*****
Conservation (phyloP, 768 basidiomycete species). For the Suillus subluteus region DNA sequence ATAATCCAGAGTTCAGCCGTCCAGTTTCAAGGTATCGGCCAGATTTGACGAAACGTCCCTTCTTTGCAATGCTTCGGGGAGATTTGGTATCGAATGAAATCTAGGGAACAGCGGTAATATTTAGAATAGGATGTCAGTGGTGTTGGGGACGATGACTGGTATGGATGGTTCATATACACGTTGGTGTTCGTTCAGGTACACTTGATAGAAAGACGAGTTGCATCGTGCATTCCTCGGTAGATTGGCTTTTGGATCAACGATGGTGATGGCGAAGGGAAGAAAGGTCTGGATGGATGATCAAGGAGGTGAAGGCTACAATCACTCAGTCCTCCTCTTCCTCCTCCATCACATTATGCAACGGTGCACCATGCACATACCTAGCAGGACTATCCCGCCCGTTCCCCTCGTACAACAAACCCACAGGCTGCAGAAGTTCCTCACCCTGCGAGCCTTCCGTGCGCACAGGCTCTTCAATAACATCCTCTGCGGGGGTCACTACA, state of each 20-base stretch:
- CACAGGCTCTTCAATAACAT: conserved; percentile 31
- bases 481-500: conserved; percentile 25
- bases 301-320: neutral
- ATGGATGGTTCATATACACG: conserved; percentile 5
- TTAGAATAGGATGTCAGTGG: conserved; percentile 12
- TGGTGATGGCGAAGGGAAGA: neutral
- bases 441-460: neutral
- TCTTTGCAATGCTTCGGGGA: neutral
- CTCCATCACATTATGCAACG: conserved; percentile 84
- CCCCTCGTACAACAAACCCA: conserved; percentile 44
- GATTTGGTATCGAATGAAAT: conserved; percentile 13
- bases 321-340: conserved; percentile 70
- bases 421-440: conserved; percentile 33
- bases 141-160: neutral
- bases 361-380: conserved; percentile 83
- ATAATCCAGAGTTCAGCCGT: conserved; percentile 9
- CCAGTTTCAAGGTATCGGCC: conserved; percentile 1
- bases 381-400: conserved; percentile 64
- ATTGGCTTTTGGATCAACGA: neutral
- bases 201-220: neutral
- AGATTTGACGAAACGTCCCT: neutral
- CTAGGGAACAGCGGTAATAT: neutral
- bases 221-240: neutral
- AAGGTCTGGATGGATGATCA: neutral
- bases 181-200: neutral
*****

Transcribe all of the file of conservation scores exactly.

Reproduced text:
Conservation (phyloP, 768 basidiomycete species). For the Suillus subluteus region DNA sequence ATAATCCAGAGTTCAGCCGTCCAGTTTCAAGGTATCGGCCAGATTTGACGAAACGTCCCTTCTTTGCAATGCTTCGGGGAGATTTGGTATCGAATGAAATCTAGGGAACAGCGGTAATATTTAGAATAGGATGTCAGTGGTGTTGGGGACGATGACTGGTATGGATGGTTCATATACACGTTGGTGTTCGTTCAGGTACACTTGATAGAAAGACGAGTTGCATCGTGCATTCCTCGGTAGATTGGCTTTTGGATCAACGATGGTGATGGCGAAGGGAAGAAAGGTCTGGATGGATGATCAAGGAGGTGAAGGCTACAATCACTCAGTCCTCCTCTTCCTCCTCCATCACATTATGCAACGGTGCACCATGCACATACCTAGCAGGACTATCCCGCCCGTTCCCCTCGTACAACAAACCCACAGGCTGCAGAAGTTCCTCACCCTGCGAGCCTTCCGTGCGCACAGGCTCTTCAATAACATCCTCTGCGGGGGTCACTACA, state of each 20-base stretch:
- CACAGGCTCTTCAATAACAT: conserved; percentile 31
- bases 481-500: conserved; percentile 25
- bases 301-320: neutral
- ATGGATGGTTCATATACACG: conserved; percentile 5
- TTAGAATAGGATGTCAGTGG: conserved; percentile 12
- TGGTGATGGCGAAGGGAAGA: neutral
- bases 441-460: neutral
- TCTTTGCAATGCTTCGGGGA: neutral
- CTCCATCACATTATGCAACG: conserved; percentile 84
- CCCCTCGTACAACAAACCCA: conserved; percentile 44
- GATTTGGTATCGAATGAAAT: conserved; percentile 13
- bases 321-340: conserved; percentile 70
- bases 421-440: conserved; percentile 33
- bases 141-160: neutral
- bases 361-380: conserved; percentile 83
- ATAATCCAGAGTTCAGCCGT: conserved; percentile 9
- CCAGTTTCAAGGTATCGGCC: conserved; percentile 1
- bases 381-400: conserved; percentile 64
- ATTGGCTTTTGGATCAACGA: neutral
- bases 201-220: neutral
- AGATTTGACGAAACGTCCCT: neutral
- CTAGGGAACAGCGGTAATAT: neutral
- bases 221-240: neutral
- AAGGTCTGGATGGATGATCA: neutral
- bases 181-200: neutral